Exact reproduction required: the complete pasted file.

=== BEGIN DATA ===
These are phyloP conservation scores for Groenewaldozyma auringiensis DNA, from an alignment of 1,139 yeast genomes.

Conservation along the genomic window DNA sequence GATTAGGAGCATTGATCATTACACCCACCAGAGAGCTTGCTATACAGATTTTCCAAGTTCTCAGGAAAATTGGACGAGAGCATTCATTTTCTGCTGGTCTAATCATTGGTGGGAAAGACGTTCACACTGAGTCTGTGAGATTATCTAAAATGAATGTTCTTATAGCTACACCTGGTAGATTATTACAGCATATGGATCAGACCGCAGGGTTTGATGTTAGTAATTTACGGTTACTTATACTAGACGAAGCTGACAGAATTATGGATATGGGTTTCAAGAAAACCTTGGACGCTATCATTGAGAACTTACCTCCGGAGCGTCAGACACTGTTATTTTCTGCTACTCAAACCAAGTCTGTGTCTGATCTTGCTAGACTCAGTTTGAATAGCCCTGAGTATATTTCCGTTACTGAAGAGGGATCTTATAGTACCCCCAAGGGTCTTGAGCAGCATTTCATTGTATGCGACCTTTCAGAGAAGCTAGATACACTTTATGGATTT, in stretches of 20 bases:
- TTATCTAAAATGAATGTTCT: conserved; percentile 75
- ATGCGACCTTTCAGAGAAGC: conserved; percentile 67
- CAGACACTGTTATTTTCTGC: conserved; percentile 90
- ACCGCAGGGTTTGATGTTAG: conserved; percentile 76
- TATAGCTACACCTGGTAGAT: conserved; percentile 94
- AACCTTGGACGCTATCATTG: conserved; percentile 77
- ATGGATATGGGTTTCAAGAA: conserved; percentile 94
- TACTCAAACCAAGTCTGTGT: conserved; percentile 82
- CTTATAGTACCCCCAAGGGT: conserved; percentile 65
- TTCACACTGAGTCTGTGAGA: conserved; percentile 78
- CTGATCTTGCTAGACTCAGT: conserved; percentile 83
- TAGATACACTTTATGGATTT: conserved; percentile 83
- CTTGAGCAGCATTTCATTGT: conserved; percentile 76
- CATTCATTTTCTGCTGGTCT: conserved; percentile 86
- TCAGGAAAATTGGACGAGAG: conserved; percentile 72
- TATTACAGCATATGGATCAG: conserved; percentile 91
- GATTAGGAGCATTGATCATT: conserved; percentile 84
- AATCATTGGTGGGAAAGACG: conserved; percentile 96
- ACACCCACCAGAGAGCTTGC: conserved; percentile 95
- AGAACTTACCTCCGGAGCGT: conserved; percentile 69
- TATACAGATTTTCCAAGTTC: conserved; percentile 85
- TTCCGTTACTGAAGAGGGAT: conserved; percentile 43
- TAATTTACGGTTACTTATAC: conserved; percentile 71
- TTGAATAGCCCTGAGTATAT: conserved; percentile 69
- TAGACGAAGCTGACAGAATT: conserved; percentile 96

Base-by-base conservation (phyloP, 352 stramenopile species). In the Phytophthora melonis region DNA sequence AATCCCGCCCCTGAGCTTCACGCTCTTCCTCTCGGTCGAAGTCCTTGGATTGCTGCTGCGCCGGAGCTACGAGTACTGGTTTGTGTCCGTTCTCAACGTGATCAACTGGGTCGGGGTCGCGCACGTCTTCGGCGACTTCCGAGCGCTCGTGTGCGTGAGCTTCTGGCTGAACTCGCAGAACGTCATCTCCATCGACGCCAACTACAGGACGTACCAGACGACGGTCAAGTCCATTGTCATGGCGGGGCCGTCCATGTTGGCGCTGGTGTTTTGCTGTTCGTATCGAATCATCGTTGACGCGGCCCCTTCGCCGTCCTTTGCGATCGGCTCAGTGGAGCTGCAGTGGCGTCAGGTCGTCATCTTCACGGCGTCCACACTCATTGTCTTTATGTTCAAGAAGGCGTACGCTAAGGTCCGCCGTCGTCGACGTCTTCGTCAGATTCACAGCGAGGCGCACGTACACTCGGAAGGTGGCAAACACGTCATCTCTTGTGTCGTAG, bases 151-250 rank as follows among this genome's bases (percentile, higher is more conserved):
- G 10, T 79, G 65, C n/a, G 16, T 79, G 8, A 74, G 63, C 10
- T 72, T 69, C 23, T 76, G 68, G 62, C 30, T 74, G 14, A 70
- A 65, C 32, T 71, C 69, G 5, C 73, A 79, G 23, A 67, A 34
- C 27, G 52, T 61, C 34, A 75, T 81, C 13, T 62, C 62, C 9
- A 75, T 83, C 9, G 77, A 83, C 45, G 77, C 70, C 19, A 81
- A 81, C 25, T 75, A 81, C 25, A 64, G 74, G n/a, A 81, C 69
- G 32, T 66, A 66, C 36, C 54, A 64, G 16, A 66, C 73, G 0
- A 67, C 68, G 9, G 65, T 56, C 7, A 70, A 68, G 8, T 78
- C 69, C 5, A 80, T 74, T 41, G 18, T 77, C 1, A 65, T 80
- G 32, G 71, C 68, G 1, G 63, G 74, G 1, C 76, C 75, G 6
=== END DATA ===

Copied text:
These are phyloP conservation scores for Groenewaldozyma auringiensis DNA, from an alignment of 1,139 yeast genomes.

Conservation along the genomic window DNA sequence GATTAGGAGCATTGATCATTACACCCACCAGAGAGCTTGCTATACAGATTTTCCAAGTTCTCAGGAAAATTGGACGAGAGCATTCATTTTCTGCTGGTCTAATCATTGGTGGGAAAGACGTTCACACTGAGTCTGTGAGATTATCTAAAATGAATGTTCTTATAGCTACACCTGGTAGATTATTACAGCATATGGATCAGACCGCAGGGTTTGATGTTAGTAATTTACGGTTACTTATACTAGACGAAGCTGACAGAATTATGGATATGGGTTTCAAGAAAACCTTGGACGCTATCATTGAGAACTTACCTCCGGAGCGTCAGACACTGTTATTTTCTGCTACTCAAACCAAGTCTGTGTCTGATCTTGCTAGACTCAGTTTGAATAGCCCTGAGTATATTTCCGTTACTGAAGAGGGATCTTATAGTACCCCCAAGGGTCTTGAGCAGCATTTCATTGTATGCGACCTTTCAGAGAAGCTAGATACACTTTATGGATTT, in stretches of 20 bases:
- TTATCTAAAATGAATGTTCT: conserved; percentile 75
- ATGCGACCTTTCAGAGAAGC: conserved; percentile 67
- CAGACACTGTTATTTTCTGC: conserved; percentile 90
- ACCGCAGGGTTTGATGTTAG: conserved; percentile 76
- TATAGCTACACCTGGTAGAT: conserved; percentile 94
- AACCTTGGACGCTATCATTG: conserved; percentile 77
- ATGGATATGGGTTTCAAGAA: conserved; percentile 94
- TACTCAAACCAAGTCTGTGT: conserved; percentile 82
- CTTATAGTACCCCCAAGGGT: conserved; percentile 65
- TTCACACTGAGTCTGTGAGA: conserved; percentile 78
- CTGATCTTGCTAGACTCAGT: conserved; percentile 83
- TAGATACACTTTATGGATTT: conserved; percentile 83
- CTTGAGCAGCATTTCATTGT: conserved; percentile 76
- CATTCATTTTCTGCTGGTCT: conserved; percentile 86
- TCAGGAAAATTGGACGAGAG: conserved; percentile 72
- TATTACAGCATATGGATCAG: conserved; percentile 91
- GATTAGGAGCATTGATCATT: conserved; percentile 84
- AATCATTGGTGGGAAAGACG: conserved; percentile 96
- ACACCCACCAGAGAGCTTGC: conserved; percentile 95
- AGAACTTACCTCCGGAGCGT: conserved; percentile 69
- TATACAGATTTTCCAAGTTC: conserved; percentile 85
- TTCCGTTACTGAAGAGGGAT: conserved; percentile 43
- TAATTTACGGTTACTTATAC: conserved; percentile 71
- TTGAATAGCCCTGAGTATAT: conserved; percentile 69
- TAGACGAAGCTGACAGAATT: conserved; percentile 96

Base-by-base conservation (phyloP, 352 stramenopile species). In the Phytophthora melonis region DNA sequence AATCCCGCCCCTGAGCTTCACGCTCTTCCTCTCGGTCGAAGTCCTTGGATTGCTGCTGCGCCGGAGCTACGAGTACTGGTTTGTGTCCGTTCTCAACGTGATCAACTGGGTCGGGGTCGCGCACGTCTTCGGCGACTTCCGAGCGCTCGTGTGCGTGAGCTTCTGGCTGAACTCGCAGAACGTCATCTCCATCGACGCCAACTACAGGACGTACCAGACGACGGTCAAGTCCATTGTCATGGCGGGGCCGTCCATGTTGGCGCTGGTGTTTTGCTGTTCGTATCGAATCATCGTTGACGCGGCCCCTTCGCCGTCCTTTGCGATCGGCTCAGTGGAGCTGCAGTGGCGTCAGGTCGTCATCTTCACGGCGTCCACACTCATTGTCTTTATGTTCAAGAAGGCGTACGCTAAGGTCCGCCGTCGTCGACGTCTTCGTCAGATTCACAGCGAGGCGCACGTACACTCGGAAGGTGGCAAACACGTCATCTCTTGTGTCGTAG, bases 151-250 rank as follows among this genome's bases (percentile, higher is more conserved):
- G 10, T 79, G 65, C n/a, G 16, T 79, G 8, A 74, G 63, C 10
- T 72, T 69, C 23, T 76, G 68, G 62, C 30, T 74, G 14, A 70
- A 65, C 32, T 71, C 69, G 5, C 73, A 79, G 23, A 67, A 34
- C 27, G 52, T 61, C 34, A 75, T 81, C 13, T 62, C 62, C 9
- A 75, T 83, C 9, G 77, A 83, C 45, G 77, C 70, C 19, A 81
- A 81, C 25, T 75, A 81, C 25, A 64, G 74, G n/a, A 81, C 69
- G 32, T 66, A 66, C 36, C 54, A 64, G 16, A 66, C 73, G 0
- A 67, C 68, G 9, G 65, T 56, C 7, A 70, A 68, G 8, T 78
- C 69, C 5, A 80, T 74, T 41, G 18, T 77, C 1, A 65, T 80
- G 32, G 71, C 68, G 1, G 63, G 74, G 1, C 76, C 75, G 6